Turned away from the Stieglitz Academy of Art and Design, I blundered into an orthodox mass and grabbed enough blue sky to walk around the Peter and Paul Fortress and walk back across the bridge. Learned skipping breakfast is a very bad idea and Uber, while not infallible, is close to it.
I stayed up late reading*, then updated my blog. I was running late, so I figured I’d grab a coffee on the street.** Ebullient at the prospect of seeing the Stieglitz, the cradle of St Petersburg artists, I skipped to the entrance. Young people were coming in and out like bees to a hive. A woman carrying a large portfolio came out, a skinny person of ambiguous sexuality and asymmetrical, semi-shaved green hair went in. I was in the right place. A ticket office box is next to a turnstile, but I can’t quite see how to get to it. The clerk tapped a finger on the inside of the glass.***
Sad for me. I came up with Plan B on the fly. The sky was blue, I’d walk to some nearby cafe for a coffee and pastry, then Uber to the Peter and Paul Fortress and poke around the church and cosmonaut exhibits. I set out to the nearby Transfiguration Cathedral that I’d marked on my Google Map, where I intended to light a few candles and say my prayers. I didn’t see a cafe until I was on the square of the church where I saw a swanky specialty coffee and tea place. Eureka. It’s past noon and I am feeling the lack of caffeine and calories. There was one customer there and the clerk, measuring out tea leaf by leaf. No, I am not exaggerating. They consulted on the next tea selection. Five minutes went by without any acknowledgement. I left, now seriously cranky.
Walked into the church and smack into a mass in full swing. Incense in clouds, priests and altar boys dressed elaborate purple and gold Lenten vestments. The floor was packed with SRO worshipers, who bowed and crossed themselves in repetitious patterns. They were not in synch with each other, but moved to their own beat. There was a slender, dark man in my peripheral vision. He wore a goatee, dressed entirely in black,and gave off a D’Artagnan vibe, complete with sardonic expression. It was as hot as a bakery oven with a heady odor of sanctity – incense, beeswax, cologne and humanity. An altar boy appeared and handed D’Artagnan a wrapped package of what looked like a very large biscuit. I lit candles for my beloveds and slipped out.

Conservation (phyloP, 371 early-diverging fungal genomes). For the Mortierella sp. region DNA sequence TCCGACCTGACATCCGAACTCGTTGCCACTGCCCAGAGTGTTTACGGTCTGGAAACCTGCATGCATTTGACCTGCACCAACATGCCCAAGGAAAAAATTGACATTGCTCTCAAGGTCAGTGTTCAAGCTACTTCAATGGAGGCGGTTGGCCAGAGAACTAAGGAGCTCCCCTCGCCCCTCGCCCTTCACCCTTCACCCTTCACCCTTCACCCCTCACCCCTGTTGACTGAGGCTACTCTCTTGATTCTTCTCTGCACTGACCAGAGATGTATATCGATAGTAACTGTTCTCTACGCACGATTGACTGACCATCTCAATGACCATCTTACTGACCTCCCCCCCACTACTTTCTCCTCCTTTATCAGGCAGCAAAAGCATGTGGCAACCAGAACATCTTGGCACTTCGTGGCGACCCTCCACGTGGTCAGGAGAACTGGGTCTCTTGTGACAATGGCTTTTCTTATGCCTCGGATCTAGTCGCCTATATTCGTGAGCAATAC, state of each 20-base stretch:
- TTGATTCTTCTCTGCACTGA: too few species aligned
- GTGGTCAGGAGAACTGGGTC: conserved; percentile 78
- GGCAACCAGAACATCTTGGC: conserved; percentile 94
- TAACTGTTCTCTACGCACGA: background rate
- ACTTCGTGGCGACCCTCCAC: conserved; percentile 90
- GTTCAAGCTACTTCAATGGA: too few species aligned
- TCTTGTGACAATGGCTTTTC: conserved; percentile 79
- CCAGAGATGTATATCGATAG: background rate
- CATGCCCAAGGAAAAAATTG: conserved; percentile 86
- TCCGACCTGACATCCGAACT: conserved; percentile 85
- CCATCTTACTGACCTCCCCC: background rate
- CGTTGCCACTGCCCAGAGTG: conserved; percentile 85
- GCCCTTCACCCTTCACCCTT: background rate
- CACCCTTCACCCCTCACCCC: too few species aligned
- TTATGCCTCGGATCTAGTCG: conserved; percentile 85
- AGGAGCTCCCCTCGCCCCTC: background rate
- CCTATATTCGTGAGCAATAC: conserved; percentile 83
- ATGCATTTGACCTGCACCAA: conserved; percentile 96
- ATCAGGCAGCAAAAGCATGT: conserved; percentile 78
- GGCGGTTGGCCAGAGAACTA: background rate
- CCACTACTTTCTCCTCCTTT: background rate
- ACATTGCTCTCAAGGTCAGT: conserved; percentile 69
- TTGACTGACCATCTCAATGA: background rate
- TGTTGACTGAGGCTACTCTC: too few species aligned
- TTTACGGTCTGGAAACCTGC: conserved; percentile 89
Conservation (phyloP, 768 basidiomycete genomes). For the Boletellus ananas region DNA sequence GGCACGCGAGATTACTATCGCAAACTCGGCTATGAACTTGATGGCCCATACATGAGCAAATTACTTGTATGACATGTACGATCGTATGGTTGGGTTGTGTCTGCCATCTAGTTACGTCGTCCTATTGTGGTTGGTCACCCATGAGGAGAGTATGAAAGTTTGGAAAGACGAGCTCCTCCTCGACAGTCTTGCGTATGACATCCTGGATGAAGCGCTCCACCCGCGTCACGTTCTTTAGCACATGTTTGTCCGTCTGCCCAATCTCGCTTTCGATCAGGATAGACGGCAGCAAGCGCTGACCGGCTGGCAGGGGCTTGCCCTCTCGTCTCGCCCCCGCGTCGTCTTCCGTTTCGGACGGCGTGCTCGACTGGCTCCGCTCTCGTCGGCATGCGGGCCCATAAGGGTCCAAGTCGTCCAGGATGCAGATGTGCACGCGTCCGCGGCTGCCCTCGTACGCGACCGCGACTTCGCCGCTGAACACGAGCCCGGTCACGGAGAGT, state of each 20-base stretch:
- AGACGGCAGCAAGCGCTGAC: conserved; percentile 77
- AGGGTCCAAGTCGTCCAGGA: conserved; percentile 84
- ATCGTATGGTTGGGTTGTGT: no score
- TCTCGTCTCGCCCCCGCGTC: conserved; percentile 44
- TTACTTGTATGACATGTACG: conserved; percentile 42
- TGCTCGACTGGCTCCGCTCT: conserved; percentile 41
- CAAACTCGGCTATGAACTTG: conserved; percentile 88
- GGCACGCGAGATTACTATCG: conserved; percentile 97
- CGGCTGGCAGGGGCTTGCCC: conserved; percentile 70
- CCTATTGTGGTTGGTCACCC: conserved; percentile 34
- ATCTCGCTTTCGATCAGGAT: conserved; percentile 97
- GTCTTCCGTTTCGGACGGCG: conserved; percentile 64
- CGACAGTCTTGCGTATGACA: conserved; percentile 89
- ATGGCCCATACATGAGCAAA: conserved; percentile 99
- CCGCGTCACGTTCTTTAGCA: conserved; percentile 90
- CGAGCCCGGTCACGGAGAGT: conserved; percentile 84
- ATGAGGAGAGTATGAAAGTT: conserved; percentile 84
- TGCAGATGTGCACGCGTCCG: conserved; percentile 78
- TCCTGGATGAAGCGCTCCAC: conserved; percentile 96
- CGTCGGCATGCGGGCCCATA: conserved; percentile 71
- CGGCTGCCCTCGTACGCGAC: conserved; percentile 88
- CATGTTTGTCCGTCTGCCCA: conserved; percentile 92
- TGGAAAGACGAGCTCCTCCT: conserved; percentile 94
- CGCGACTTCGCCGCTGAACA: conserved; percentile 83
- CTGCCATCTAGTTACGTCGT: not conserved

Uber took me to the entry to the Fortress, where I walked around listening to an audio guide of the island’s history on my iPhone, and hoping to find a cafe. No luck, just little kiosks of souvenirs and carts selling boiled corn on the cob. This sculpture of Peter the Great drew a crowd of youths who stood in line to rub his skeletal fingers. I felt like he looks. Not happy.
In one of the hallways was a family tree with images of each member of the dynasty. That would be handy to have in your pocket when you’re trying to keep all the Alexanders straight.
The golden angel that tops the church’s spire has fallen repeatedly (bringing to mind another fallen angel). I liked the story of the third angel that broke and dangled precariously overhead. A roofer repaired it, using his ropes to climb up to it without delay, sparing the city the cost of scaffolding.
I circled the island twice, but failed to find the cosmonauts exhibit, and was too depleted by hunger to care. I came across this manhole cover and thought of my dearly missed spouse, Robert Kempf.
Traffic was not moving on the road leading to the bridge back across the river, so I decided to walk across and then call Uber. A creative and nimble driver was able to outwit traffic and delivered me to the door of my favorite restaurant Fruktovaya Lavka at 4:30. Minutes later, good bread and olive oil was in front of me. By the time I finished my main course, followed by a raspberry custard tartlet, all was well with my world.
Back to The Alexander House to pack for my move to the Astoria Hotel. I’ve enjoyed my stay in this friendly little hotel on the outskirts. They have treated me very well, and provided that welcoming, safe home base I had hoped for. My room was bright, spacious and comfortable and the cost not only reasonable, but thrifty. The staff are friendly, cheerful, and flexible. They are the heart and soul of the establishment and make all the difference. I’d stay here again, and heartily recommend it to people who want what I wanted – a quiet haven at the end of the day, removed from the bustle of the center.
* Mistake #1 (tired) ** Mistake #2 (hungry) ***Mistake #3 (angry). My trifecta of errors. Never skip breakfast. Low blood sugar sucks the joy out of living.